On Thursday, May 23, at 16.00, Juan Manuel Toro (Universitat Pompeu Fabra) will give a talk on "When language is bad for you: Animals outperform humans in a
rule learning task".
research with human adults and infants suggests it is difficult to learn simple
rules over consonants, but not over vowels. Nevertheless, the source of this
difficulty is unknown. In a series of studies, we tested rats’ capacity to
generalize rules implemented over vowels and consonants. In Experiment 1, rats
were trained to discriminate CVCVCV nonsense words in which vowels followed an
AAB structure in half of the words and an ABC structure in the other half,
whereas consonants were combined randomly. In Experiment 2, rules were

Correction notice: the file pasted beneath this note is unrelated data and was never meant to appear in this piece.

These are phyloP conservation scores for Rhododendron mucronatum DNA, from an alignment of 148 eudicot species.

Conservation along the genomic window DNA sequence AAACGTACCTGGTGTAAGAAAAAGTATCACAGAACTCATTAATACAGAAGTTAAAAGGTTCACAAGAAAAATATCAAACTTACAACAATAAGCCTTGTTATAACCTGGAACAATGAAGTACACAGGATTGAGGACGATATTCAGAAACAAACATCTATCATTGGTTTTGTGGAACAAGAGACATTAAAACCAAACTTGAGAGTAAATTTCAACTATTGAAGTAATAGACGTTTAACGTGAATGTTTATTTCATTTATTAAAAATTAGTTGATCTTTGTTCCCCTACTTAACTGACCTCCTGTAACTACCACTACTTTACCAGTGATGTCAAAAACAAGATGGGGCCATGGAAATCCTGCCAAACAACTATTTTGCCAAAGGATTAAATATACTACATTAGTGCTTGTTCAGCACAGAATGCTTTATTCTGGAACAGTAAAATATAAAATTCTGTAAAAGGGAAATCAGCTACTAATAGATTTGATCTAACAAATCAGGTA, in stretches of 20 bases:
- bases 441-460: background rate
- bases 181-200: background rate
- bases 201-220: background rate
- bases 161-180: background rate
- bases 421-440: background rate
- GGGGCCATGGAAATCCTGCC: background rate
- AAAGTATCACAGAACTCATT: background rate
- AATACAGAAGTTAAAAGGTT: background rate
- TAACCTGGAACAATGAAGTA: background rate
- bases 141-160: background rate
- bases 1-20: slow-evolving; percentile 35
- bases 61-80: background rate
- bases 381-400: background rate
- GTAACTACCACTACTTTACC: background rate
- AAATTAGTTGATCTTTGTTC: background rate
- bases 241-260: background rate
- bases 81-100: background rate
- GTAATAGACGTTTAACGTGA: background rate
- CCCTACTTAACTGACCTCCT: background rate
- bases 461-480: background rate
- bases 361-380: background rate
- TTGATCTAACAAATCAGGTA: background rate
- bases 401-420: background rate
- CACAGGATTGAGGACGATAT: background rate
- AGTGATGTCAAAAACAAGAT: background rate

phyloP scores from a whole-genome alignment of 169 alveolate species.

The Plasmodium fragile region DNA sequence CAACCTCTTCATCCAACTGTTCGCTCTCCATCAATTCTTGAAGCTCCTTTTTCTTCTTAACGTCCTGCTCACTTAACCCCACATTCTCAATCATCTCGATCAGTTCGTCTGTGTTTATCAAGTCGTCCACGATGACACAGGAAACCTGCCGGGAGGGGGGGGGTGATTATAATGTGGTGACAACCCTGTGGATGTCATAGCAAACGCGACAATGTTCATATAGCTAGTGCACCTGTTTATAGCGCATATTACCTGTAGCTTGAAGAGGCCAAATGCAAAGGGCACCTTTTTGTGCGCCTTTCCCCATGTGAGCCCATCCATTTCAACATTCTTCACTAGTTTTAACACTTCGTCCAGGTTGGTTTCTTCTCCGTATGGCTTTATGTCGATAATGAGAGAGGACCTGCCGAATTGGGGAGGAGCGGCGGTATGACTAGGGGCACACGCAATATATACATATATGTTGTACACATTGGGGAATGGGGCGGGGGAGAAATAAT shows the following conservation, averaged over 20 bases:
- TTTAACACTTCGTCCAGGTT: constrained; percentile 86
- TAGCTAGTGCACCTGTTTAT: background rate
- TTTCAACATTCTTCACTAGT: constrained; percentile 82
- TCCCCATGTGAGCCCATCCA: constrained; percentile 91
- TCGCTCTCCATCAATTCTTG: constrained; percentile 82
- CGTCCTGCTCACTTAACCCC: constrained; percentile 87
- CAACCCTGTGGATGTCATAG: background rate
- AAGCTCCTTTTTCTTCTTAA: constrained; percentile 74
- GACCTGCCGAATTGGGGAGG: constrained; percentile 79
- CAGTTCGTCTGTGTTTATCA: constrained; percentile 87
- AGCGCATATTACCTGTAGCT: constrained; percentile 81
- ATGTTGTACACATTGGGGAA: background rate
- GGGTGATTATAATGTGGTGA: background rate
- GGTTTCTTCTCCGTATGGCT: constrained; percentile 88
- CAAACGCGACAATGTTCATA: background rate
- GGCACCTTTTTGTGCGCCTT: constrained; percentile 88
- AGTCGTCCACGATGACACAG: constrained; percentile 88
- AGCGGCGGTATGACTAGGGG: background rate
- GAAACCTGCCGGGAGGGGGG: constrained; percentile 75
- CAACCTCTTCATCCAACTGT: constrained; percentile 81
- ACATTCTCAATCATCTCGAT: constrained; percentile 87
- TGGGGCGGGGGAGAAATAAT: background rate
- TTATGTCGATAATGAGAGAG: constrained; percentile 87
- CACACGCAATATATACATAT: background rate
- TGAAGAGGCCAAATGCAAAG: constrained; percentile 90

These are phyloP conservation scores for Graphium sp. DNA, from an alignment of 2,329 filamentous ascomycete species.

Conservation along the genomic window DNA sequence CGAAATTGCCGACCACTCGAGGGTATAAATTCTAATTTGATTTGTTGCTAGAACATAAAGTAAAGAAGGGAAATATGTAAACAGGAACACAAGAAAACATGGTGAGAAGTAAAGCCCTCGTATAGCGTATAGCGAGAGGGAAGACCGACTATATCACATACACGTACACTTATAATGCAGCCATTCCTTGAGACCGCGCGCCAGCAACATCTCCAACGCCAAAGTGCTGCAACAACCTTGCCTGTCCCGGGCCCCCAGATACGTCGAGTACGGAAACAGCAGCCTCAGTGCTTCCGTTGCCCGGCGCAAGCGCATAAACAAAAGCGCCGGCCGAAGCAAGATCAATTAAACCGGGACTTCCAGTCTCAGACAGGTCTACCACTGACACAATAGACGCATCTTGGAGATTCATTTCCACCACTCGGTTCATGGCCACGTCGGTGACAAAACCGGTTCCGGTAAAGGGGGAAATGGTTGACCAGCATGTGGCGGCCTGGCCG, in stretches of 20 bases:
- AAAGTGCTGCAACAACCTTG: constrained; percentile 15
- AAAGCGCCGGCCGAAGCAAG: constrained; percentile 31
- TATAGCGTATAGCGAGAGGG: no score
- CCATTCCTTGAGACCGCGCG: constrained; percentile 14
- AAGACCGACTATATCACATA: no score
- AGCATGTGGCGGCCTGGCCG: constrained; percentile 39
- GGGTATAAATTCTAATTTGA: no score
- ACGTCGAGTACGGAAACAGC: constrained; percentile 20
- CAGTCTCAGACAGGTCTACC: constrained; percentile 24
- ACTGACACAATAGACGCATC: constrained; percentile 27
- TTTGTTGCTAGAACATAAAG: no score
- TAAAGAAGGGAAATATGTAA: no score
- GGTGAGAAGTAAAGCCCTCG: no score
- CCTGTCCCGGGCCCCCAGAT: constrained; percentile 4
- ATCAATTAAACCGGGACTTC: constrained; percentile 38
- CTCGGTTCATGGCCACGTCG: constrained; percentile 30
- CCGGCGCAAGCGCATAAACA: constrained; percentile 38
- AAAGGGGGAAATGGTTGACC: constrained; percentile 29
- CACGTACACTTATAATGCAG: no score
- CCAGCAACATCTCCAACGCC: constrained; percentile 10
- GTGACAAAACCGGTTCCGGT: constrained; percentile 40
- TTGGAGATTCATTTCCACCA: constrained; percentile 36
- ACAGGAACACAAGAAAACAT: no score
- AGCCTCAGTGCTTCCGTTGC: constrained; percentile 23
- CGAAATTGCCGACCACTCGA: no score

implemented over the consonants and vowels varied at random. In the test phase
of both experiments eight new test words were presented. Following the
presentation of each AAB or ABC word lever-pressing responses were registered
and food was delivered. We found that rats could learn the rules and generalize
them to new tokens over both vowels and consonants. Using exactly the same
materials, humans only learned the rule over the vowels. Our results support
the hypothesis that linguistic representations constrain the operation of rule
learning mechanisms. Lacking such representations, animals easily learn rules
that are difficult for humans.
The meeting place will be the Sala de Professors, 5th floor, Edifici Josep Carner, UB. Feel free to spread the word to anyone interested!